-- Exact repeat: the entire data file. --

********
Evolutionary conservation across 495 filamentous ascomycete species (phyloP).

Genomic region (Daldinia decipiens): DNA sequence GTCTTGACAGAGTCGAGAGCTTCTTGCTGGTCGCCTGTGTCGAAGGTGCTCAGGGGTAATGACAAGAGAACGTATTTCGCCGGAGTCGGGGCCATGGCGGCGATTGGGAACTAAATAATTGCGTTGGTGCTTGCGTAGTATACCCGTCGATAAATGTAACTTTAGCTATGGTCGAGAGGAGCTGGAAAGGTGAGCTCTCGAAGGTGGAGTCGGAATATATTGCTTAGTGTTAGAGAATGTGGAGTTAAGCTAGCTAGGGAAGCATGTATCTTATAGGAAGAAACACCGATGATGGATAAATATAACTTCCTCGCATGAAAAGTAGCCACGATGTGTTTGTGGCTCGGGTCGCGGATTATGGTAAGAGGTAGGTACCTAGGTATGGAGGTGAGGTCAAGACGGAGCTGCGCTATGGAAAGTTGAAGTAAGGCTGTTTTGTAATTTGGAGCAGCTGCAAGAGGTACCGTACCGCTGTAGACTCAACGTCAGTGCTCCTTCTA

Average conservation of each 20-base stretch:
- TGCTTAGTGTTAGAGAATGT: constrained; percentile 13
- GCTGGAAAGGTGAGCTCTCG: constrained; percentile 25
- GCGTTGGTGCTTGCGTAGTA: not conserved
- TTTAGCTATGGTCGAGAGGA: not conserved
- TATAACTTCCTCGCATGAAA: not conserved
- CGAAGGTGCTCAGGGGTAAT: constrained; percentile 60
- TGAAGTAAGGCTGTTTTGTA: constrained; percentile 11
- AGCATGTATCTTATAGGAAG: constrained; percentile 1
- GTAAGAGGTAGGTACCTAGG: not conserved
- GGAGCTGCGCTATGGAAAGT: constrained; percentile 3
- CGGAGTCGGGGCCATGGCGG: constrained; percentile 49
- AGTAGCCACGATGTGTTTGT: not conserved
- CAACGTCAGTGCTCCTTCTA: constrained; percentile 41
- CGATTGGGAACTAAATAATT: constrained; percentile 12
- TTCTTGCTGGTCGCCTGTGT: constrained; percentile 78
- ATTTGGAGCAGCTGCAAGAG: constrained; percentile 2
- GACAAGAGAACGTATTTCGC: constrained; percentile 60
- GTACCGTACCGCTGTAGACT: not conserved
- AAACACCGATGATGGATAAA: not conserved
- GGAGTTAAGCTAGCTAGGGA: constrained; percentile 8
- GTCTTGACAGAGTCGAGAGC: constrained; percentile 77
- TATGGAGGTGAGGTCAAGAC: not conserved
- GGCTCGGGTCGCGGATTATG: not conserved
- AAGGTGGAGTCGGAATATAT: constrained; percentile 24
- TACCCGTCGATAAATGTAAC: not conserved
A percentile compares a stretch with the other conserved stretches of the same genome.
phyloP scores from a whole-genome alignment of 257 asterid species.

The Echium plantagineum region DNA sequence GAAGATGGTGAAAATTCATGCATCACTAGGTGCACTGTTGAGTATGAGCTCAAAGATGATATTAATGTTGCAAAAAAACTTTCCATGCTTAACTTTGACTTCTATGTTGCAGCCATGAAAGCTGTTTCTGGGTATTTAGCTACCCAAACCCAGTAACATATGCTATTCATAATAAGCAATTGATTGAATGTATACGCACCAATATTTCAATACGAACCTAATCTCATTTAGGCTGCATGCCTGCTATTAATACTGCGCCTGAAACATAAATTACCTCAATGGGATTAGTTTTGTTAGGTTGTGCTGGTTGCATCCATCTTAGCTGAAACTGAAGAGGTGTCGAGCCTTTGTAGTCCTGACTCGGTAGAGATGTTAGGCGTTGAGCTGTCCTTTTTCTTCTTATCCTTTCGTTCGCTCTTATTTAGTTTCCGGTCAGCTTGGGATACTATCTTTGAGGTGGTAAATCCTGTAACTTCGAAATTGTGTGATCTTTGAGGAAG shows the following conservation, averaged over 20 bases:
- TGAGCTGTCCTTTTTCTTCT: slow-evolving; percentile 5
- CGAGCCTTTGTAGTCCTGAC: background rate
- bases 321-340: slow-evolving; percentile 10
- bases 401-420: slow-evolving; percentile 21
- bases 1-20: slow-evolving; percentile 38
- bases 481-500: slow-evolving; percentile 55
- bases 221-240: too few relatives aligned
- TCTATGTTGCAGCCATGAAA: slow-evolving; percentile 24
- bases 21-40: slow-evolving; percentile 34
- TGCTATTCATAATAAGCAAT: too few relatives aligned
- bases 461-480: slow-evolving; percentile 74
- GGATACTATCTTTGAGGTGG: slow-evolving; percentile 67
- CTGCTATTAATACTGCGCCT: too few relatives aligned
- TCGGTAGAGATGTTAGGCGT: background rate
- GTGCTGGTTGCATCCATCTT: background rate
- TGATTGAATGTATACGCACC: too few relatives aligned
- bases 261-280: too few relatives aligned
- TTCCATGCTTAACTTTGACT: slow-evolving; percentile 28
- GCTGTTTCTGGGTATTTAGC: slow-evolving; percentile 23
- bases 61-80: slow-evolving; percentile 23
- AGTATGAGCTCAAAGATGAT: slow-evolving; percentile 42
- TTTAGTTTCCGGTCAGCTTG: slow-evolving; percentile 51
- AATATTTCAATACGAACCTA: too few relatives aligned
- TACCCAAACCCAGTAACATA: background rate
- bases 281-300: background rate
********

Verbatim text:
Evolutionary conservation across 495 filamentous ascomycete species (phyloP).

Genomic region (Daldinia decipiens): DNA sequence GTCTTGACAGAGTCGAGAGCTTCTTGCTGGTCGCCTGTGTCGAAGGTGCTCAGGGGTAATGACAAGAGAACGTATTTCGCCGGAGTCGGGGCCATGGCGGCGATTGGGAACTAAATAATTGCGTTGGTGCTTGCGTAGTATACCCGTCGATAAATGTAACTTTAGCTATGGTCGAGAGGAGCTGGAAAGGTGAGCTCTCGAAGGTGGAGTCGGAATATATTGCTTAGTGTTAGAGAATGTGGAGTTAAGCTAGCTAGGGAAGCATGTATCTTATAGGAAGAAACACCGATGATGGATAAATATAACTTCCTCGCATGAAAAGTAGCCACGATGTGTTTGTGGCTCGGGTCGCGGATTATGGTAAGAGGTAGGTACCTAGGTATGGAGGTGAGGTCAAGACGGAGCTGCGCTATGGAAAGTTGAAGTAAGGCTGTTTTGTAATTTGGAGCAGCTGCAAGAGGTACCGTACCGCTGTAGACTCAACGTCAGTGCTCCTTCTA

Average conservation of each 20-base stretch:
- TGCTTAGTGTTAGAGAATGT: constrained; percentile 13
- GCTGGAAAGGTGAGCTCTCG: constrained; percentile 25
- GCGTTGGTGCTTGCGTAGTA: not conserved
- TTTAGCTATGGTCGAGAGGA: not conserved
- TATAACTTCCTCGCATGAAA: not conserved
- CGAAGGTGCTCAGGGGTAAT: constrained; percentile 60
- TGAAGTAAGGCTGTTTTGTA: constrained; percentile 11
- AGCATGTATCTTATAGGAAG: constrained; percentile 1
- GTAAGAGGTAGGTACCTAGG: not conserved
- GGAGCTGCGCTATGGAAAGT: constrained; percentile 3
- CGGAGTCGGGGCCATGGCGG: constrained; percentile 49
- AGTAGCCACGATGTGTTTGT: not conserved
- CAACGTCAGTGCTCCTTCTA: constrained; percentile 41
- CGATTGGGAACTAAATAATT: constrained; percentile 12
- TTCTTGCTGGTCGCCTGTGT: constrained; percentile 78
- ATTTGGAGCAGCTGCAAGAG: constrained; percentile 2
- GACAAGAGAACGTATTTCGC: constrained; percentile 60
- GTACCGTACCGCTGTAGACT: not conserved
- AAACACCGATGATGGATAAA: not conserved
- GGAGTTAAGCTAGCTAGGGA: constrained; percentile 8
- GTCTTGACAGAGTCGAGAGC: constrained; percentile 77
- TATGGAGGTGAGGTCAAGAC: not conserved
- GGCTCGGGTCGCGGATTATG: not conserved
- AAGGTGGAGTCGGAATATAT: constrained; percentile 24
- TACCCGTCGATAAATGTAAC: not conserved
A percentile compares a stretch with the other conserved stretches of the same genome.
phyloP scores from a whole-genome alignment of 257 asterid species.

The Echium plantagineum region DNA sequence GAAGATGGTGAAAATTCATGCATCACTAGGTGCACTGTTGAGTATGAGCTCAAAGATGATATTAATGTTGCAAAAAAACTTTCCATGCTTAACTTTGACTTCTATGTTGCAGCCATGAAAGCTGTTTCTGGGTATTTAGCTACCCAAACCCAGTAACATATGCTATTCATAATAAGCAATTGATTGAATGTATACGCACCAATATTTCAATACGAACCTAATCTCATTTAGGCTGCATGCCTGCTATTAATACTGCGCCTGAAACATAAATTACCTCAATGGGATTAGTTTTGTTAGGTTGTGCTGGTTGCATCCATCTTAGCTGAAACTGAAGAGGTGTCGAGCCTTTGTAGTCCTGACTCGGTAGAGATGTTAGGCGTTGAGCTGTCCTTTTTCTTCTTATCCTTTCGTTCGCTCTTATTTAGTTTCCGGTCAGCTTGGGATACTATCTTTGAGGTGGTAAATCCTGTAACTTCGAAATTGTGTGATCTTTGAGGAAG shows the following conservation, averaged over 20 bases:
- TGAGCTGTCCTTTTTCTTCT: slow-evolving; percentile 5
- CGAGCCTTTGTAGTCCTGAC: background rate
- bases 321-340: slow-evolving; percentile 10
- bases 401-420: slow-evolving; percentile 21
- bases 1-20: slow-evolving; percentile 38
- bases 481-500: slow-evolving; percentile 55
- bases 221-240: too few relatives aligned
- TCTATGTTGCAGCCATGAAA: slow-evolving; percentile 24
- bases 21-40: slow-evolving; percentile 34
- TGCTATTCATAATAAGCAAT: too few relatives aligned
- bases 461-480: slow-evolving; percentile 74
- GGATACTATCTTTGAGGTGG: slow-evolving; percentile 67
- CTGCTATTAATACTGCGCCT: too few relatives aligned
- TCGGTAGAGATGTTAGGCGT: background rate
- GTGCTGGTTGCATCCATCTT: background rate
- TGATTGAATGTATACGCACC: too few relatives aligned
- bases 261-280: too few relatives aligned
- TTCCATGCTTAACTTTGACT: slow-evolving; percentile 28
- GCTGTTTCTGGGTATTTAGC: slow-evolving; percentile 23
- bases 61-80: slow-evolving; percentile 23
- AGTATGAGCTCAAAGATGAT: slow-evolving; percentile 42
- TTTAGTTTCCGGTCAGCTTG: slow-evolving; percentile 51
- AATATTTCAATACGAACCTA: too few relatives aligned
- TACCCAAACCCAGTAACATA: background rate
- bases 281-300: background rate